In my last post, I addressed the question of “What happens when you clone a FSMO role-holder”. This is another take on the same question of FSMO roles and how the new “Virtualized Domain Controller Safe Restore” feature in Windows Server 2012 impacts your disaster recovery plans and considerations. Please see the referenced link for a re-introduction to the new safety features introduced for virtualized Domain Controllers in Windows Server 2012.
This post focuses entirely on a scenario where a complete site disaster event has made the virtualized Domain Controllers unavailable, requiring us to recover (or restore) them, using your choice of disaster recovery mechanism. One such recovery mechanism is the VMware vCenter Site Recovery Manager (SRM). No, we will not talk SRM in this post).
As I have previously discussed in other posts, a change in the “state” of a virtualized Windows Server 2012 machine WILL result in a change in its VM-GenerationID (GenID). This change in GenID will automatically trigger a series of responses from the operating system. IF the VM is a Domain Controller (DC), the DC is compelled to do the following:
- Resets its InvocationID
- Discard its RID Pool
- Replace the GenID it had stored in its DIT with the new (changed) GenID that it has now received from the hypervisor
- Update its USN with its new InvocationID
- Obtain a new set of RID Pool
OK, there is more to it, but this will do for our purposes.
In a DR situation, we assume that “everything” is impacted. In this case, the Domain Controllers (DCs) are unavailable as a consequence of the disaster. Luckily for you, you have a DR site – an “off-site” – to which you have replicated copies of these DCs. You task is that much simplified – you just need to start “recovering” things, right? Well, sadly, not quite. Not if you have multiple Domain Controllers in the infrastructure.
In a multi-DC infrastructure, A DC wants to be able to establish communication with at least one other DC before is begins to consider itself sufficiently legitimate to begin performing its functions. Also, remember the steps that a Windows 2012 DC has to go through AFTER a change in state operation? Discard RID Pool, obtain new ones, etc? What if one of the affected DCs holds one (or more) of the FSMO roles? Yes, you guessed it …. we have a “situation”.
Let’s explain the conundrum….
When a DC powers on, it looks for other DC/DCs in the domain and tries to perform at least one valid inbound replication.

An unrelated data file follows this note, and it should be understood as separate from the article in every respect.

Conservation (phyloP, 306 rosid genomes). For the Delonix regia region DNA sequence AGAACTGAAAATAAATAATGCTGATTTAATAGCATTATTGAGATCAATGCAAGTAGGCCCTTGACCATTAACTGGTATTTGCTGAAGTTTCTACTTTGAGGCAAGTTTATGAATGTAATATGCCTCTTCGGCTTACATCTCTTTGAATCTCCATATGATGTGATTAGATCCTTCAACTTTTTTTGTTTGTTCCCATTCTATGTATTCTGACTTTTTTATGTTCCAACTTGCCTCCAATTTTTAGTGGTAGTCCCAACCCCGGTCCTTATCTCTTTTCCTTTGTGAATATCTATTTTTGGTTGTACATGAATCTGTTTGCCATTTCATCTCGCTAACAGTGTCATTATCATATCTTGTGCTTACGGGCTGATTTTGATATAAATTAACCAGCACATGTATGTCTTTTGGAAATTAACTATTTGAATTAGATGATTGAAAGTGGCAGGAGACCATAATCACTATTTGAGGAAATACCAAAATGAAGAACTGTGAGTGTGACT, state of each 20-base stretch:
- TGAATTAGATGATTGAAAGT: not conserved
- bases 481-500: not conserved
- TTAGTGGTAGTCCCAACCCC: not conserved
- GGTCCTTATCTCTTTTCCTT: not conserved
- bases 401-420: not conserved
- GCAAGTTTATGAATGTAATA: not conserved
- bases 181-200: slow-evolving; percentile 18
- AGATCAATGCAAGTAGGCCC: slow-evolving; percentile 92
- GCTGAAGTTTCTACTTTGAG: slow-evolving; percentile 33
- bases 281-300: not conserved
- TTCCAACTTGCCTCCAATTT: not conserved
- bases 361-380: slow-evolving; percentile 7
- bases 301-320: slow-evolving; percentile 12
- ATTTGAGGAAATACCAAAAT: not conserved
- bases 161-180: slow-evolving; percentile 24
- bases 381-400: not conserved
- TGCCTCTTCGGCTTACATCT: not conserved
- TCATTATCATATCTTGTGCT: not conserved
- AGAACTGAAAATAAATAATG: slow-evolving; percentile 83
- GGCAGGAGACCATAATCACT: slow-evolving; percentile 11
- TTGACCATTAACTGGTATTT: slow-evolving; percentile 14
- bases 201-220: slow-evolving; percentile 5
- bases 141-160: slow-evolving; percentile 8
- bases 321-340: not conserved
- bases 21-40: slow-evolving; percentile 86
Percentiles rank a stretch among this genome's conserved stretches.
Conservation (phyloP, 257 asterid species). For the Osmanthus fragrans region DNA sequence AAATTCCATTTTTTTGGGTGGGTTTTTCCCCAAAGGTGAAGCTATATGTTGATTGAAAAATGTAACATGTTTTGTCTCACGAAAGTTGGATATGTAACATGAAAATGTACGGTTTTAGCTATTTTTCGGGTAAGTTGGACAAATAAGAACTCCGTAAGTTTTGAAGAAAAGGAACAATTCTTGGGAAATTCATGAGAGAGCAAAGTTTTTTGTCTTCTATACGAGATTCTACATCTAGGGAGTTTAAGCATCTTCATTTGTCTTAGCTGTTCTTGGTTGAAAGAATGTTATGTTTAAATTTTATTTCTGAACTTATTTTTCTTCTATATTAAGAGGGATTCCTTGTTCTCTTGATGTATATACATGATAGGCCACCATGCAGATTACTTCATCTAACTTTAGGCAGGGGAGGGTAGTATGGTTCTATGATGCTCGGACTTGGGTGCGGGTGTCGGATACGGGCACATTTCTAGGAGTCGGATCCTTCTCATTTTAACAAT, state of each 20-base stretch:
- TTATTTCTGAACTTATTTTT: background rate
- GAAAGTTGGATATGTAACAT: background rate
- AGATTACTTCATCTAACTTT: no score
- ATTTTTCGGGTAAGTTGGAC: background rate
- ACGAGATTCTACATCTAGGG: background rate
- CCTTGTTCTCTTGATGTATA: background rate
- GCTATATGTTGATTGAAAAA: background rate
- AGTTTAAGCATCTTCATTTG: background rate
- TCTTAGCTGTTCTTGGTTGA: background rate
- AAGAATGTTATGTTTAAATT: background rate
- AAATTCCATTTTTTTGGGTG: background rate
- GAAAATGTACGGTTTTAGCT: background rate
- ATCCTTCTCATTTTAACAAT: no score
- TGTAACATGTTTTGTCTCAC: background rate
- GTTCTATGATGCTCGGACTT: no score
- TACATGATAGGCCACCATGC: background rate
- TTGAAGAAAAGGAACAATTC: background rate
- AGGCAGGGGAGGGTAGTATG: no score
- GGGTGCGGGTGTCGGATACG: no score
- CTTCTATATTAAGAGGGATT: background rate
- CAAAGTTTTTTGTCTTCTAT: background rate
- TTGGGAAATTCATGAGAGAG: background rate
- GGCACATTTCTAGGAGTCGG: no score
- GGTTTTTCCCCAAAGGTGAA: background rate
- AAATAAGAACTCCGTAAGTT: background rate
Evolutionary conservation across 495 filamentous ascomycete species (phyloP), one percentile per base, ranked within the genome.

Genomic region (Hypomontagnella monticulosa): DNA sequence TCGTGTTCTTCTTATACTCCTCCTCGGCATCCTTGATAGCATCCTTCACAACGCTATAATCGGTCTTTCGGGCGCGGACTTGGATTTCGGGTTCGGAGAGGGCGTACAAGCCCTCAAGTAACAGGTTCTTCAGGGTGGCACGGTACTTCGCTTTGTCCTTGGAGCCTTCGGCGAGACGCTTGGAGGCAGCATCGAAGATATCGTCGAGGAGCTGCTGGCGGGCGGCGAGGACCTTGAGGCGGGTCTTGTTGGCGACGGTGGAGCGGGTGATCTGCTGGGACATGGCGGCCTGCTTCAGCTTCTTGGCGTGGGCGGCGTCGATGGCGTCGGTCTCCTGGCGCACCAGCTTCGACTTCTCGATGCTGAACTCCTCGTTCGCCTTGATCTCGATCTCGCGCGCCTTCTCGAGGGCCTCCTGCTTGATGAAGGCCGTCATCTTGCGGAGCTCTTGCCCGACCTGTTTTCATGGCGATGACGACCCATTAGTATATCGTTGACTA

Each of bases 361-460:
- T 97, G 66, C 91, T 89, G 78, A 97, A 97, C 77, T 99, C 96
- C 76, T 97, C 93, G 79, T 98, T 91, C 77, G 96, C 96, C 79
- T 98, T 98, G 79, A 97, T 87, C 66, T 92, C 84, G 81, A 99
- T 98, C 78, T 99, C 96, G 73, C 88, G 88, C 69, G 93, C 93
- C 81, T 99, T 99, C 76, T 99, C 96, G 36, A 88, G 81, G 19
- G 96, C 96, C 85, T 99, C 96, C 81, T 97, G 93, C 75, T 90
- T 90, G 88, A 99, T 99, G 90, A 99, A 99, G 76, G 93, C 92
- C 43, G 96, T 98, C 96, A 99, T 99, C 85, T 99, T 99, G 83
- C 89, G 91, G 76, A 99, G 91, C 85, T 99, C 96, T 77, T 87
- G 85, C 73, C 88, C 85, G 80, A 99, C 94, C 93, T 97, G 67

If this DC happens to be, say, the RID Master, then it has to be available quickly enough to be able to provide new RID pools to the other DCs that we are recovering. Or, let’s say it is the PDC emulator – we would want to be able to process GPOs. You get the picture. Now, don’t forget that this DC is required to perform at least one successful inbound replication before advertising these services. In a DR situation, if this DC is the first one to boot up, it will not be able to perform the required replication, so it will not advertize these services. When the other DCs come up, they, in turn, will be severely impacted by the non-availability of these services. The condition is also true if all the DCs are being simultaneously recovered. They will all go through the same “state changed” correction, and will simultaneously end up unable to inbound replicate. The DC that has discarded its RID Pool (thanks to VM-GenID) will remain RID-less for as long as this condition persist. For example, if your DR steps include the creation of new AD objects (say computer accounts) during the recovery, you are in a bind.
Windows Server 2012 DCs require special considerations and attention when attempting to recover in a DR situation. That, my friend, is the gist of this post.
Your recovery plan must include steps to account for these considerations. When recovering DCs and you end up in this condition, you have a couple of options for escaping from the hamster-wheel:
- Reboot the applicable FSMO role-holder after every DC has fully started
- Restart the Directory Service on the FSMO role-holder after its replication partner has fully started (NOTE: This may fail if you try to do this through the Services applet. Use the Powershell command (restart-service NTDS -force) instead.
- Force a manual replication from the FSMO role-holder to another DC
- Wait for a sufficiently long time for the DCs to retry the replication attempt on their own – not an attractive option in a “hair-on-fire” DR situation.
Better still, you can avoid this complication by simply locating a “warm” DC in your “off-site” location. In the DR situation described in this post, this “warm” DC will greatly simplify your recovery effort.
Here are some screen shots of common events occurring during a DR situation.
The newly restored DC detects that its Generation-ID has changed. It then begins the process of “self healing”
It discards its invocationID and assumes a new one.
It also discards its RID pool and looks towards a RID master to give it a new batch. Unfortunately, because the RID master itself is still undergoing recovery, it is unable to supply a new RID pool to this DC. In this condition, even if this DC has completely self-healed, it will not be able to perform any operation requiring the generation/allocation of RID. The same is true if the DC in question is the RID master itself but has not been able to perform a successful inbound replication with any of its replication partners.
Here is what happens when you try to create a user account (for example) under the condition described above.
Here is a more detailed error log on the FSMO role-holder which has not been able to perform successful inbound replication.